Coinbase Did Over $1 Billion In Revenue Thanks To The Great Cryptocurrency Rush Of 2017

Whether you love cryptocurrency and evangelize about it to all your friends or hate it and can’t wait for people to shut up about it, you can’t deny that 2017 was the year it exploded in mainstream popularity. While many have gotten rich on crypto in the past year, few companies have ridden the Bitcoin wave quite like Coinbase. The Silicon Valley cryptocurrency exchange has surged in popularity, reporting some insane $USD revenue from the use of their crypto services.

Recode reports Coinbase did over $1 billion in revenue in 2017. That means two things: That Coinbase is easily the most popular broker for bitcoin transactions, according to Recode, and that it’s valuation is now way higher than the $1.6 billion it was valued at in August. According to Recode, Coinbase was only expected to do $600 million in revenue as of September 30th, but then the post-Thanksgiving Bitcoin boom drove monster numbers and new users to the platform.

As the old adage goes: When there’s a gold rush, sell shovels. Coinbase is a hot commodity for Silicon Valley investors, but some think it’s unlikely they need any investment thanks to all that revenue. via PYMNTS:

With all of this success, it should come as no surprise that a large number of outside investors have expressed interest in owning a piece of the company. The problem: After raising $100 million just six months ago, some company insiders are predicting that Coinbase might never fundraise again before it inevitably goes public.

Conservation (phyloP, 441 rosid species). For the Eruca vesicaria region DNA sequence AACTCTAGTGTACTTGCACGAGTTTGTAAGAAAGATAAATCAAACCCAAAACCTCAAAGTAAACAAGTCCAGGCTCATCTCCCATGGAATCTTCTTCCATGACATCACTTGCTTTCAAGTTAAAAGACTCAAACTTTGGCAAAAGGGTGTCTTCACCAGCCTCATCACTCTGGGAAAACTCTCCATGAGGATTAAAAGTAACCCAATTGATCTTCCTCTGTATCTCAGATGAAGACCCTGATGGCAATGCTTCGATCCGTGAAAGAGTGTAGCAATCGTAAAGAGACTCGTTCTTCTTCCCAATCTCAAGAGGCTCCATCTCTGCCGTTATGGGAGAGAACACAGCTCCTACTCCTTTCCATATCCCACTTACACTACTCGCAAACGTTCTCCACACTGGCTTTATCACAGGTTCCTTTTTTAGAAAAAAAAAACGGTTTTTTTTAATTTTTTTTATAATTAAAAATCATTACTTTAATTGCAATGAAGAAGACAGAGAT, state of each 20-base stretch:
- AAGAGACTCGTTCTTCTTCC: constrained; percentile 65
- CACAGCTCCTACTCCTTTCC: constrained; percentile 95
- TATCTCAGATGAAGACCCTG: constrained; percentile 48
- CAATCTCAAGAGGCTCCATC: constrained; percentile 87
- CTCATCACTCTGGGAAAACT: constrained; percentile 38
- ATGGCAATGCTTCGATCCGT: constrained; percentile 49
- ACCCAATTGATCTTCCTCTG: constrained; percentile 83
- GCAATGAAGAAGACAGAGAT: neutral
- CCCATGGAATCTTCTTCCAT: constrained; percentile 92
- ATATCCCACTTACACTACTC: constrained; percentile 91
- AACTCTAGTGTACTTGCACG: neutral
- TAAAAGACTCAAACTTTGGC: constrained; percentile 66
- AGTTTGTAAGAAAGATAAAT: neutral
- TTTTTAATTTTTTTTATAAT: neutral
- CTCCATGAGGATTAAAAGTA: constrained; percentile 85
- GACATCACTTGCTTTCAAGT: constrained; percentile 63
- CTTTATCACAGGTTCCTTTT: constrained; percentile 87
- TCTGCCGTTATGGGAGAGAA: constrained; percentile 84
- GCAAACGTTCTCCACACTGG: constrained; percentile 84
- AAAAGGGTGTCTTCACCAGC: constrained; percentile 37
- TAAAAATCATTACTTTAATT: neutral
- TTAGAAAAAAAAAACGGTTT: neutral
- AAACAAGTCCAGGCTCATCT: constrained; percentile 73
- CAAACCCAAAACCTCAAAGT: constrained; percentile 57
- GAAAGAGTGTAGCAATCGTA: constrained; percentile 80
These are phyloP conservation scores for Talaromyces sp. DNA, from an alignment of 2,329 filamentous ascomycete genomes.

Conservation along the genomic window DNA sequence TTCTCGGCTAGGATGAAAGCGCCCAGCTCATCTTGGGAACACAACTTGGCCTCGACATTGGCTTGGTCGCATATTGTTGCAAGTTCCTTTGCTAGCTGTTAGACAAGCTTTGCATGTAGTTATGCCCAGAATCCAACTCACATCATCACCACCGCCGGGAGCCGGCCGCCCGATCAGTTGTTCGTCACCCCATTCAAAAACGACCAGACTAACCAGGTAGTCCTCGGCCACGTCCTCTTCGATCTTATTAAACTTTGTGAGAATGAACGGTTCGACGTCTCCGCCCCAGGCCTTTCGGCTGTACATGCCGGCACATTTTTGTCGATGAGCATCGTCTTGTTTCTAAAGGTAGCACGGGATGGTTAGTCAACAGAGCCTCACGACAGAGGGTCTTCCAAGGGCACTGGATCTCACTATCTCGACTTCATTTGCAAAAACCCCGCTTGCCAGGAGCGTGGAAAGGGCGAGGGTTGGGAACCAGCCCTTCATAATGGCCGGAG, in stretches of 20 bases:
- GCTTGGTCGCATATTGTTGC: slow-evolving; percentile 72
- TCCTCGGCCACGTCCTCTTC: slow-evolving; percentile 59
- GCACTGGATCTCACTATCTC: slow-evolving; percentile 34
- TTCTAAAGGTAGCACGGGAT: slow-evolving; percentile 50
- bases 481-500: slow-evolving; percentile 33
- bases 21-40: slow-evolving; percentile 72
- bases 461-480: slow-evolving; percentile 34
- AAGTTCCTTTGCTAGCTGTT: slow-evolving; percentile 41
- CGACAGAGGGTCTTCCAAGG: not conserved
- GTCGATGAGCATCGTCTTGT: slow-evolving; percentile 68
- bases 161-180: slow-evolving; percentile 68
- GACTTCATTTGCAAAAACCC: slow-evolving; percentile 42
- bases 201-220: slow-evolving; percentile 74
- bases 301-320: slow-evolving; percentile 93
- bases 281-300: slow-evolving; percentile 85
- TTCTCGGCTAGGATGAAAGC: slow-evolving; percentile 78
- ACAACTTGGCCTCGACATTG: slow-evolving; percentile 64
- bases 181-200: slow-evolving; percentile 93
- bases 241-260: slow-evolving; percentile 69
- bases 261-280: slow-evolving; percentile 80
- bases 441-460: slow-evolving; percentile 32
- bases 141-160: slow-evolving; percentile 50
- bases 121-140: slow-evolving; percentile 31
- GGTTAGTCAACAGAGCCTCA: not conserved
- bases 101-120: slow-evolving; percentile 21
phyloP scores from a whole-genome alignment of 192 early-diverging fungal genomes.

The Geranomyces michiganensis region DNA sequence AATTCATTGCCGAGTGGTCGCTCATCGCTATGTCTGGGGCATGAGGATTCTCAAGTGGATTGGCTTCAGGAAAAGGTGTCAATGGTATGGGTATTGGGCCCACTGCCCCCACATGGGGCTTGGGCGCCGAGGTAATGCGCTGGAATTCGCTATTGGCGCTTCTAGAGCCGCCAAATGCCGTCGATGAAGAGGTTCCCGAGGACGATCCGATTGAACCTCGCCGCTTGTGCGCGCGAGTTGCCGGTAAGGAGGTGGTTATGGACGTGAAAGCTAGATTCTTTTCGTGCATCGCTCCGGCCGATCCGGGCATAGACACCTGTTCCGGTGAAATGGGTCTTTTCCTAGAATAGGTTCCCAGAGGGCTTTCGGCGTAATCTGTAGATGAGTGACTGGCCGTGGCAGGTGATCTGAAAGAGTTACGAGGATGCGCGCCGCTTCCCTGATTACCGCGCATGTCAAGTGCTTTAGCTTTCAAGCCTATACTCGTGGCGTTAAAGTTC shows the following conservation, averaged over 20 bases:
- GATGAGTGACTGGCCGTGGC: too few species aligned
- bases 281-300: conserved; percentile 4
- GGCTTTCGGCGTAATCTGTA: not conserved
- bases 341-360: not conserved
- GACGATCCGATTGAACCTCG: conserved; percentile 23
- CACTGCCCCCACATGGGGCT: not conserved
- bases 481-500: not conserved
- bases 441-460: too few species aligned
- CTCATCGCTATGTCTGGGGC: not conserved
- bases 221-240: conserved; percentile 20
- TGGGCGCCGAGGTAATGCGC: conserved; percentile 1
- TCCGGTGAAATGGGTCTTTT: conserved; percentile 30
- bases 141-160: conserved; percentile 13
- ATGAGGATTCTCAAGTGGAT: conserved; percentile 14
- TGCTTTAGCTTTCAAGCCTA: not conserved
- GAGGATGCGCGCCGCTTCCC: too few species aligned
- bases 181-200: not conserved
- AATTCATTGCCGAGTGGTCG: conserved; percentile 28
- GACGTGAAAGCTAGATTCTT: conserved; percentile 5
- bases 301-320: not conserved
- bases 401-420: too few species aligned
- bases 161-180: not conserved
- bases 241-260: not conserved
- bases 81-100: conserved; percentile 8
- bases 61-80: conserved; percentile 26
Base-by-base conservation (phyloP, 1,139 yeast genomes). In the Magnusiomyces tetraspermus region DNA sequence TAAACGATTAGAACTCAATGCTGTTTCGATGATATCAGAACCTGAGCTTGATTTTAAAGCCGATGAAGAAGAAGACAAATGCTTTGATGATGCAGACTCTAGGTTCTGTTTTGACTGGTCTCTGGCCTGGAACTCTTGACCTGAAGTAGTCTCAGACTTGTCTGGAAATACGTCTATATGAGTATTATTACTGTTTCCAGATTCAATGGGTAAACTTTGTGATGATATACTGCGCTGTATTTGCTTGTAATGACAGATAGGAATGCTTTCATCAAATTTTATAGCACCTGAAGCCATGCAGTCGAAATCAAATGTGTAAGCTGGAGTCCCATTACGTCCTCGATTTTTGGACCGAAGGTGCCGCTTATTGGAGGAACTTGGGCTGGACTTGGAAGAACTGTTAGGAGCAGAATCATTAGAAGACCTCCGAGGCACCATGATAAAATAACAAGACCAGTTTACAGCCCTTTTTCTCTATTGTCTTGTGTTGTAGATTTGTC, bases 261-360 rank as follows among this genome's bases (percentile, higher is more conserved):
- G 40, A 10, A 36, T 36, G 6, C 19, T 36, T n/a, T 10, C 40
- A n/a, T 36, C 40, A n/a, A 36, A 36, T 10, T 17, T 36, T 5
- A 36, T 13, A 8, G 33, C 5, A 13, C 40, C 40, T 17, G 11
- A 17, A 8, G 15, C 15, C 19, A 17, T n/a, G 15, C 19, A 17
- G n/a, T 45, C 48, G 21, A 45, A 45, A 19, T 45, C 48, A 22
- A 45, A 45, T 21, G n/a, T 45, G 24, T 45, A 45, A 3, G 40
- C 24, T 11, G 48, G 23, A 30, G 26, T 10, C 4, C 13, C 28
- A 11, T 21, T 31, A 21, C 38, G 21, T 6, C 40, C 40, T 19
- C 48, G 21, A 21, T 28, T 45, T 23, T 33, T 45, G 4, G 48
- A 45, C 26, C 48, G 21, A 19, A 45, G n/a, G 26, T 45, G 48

That has led many outside investors to approach shareholders about selling their shares. Unfortunately for them, Coinbase simply won’t allow it.

“As a private company, Coinbase does not allow trading of stock on secondary markets for a variety of reasons, including the fact that there is not full and equal information available to the market,” the company said in a statement. “We will take appropriate action if we find people have sold Coinbase shares in violation of our agreements not to do so.”

Have to wonder how much of Coinbase’s revenue success is dependent on the success of the coins on it’s exchange. If Bitcoin, LTC, and BTH flatline and trading volume goes down, will more people actually come to the platform to buy, negatively impacting revenue?

It’s going to be an interested rollercoaster ride for sure.

Brandon Wenerd avatar
BroBible's publisher and a founding partner, circa 2009. Brandon is based in Los Angeles, where he oversees BroBible's partnership team and other business development activities. He still loves to write and create content, including subjects related to internet culture, food, live music, Phish, the Grateful Dead, Philly sports, and adventures of all kinds. Email: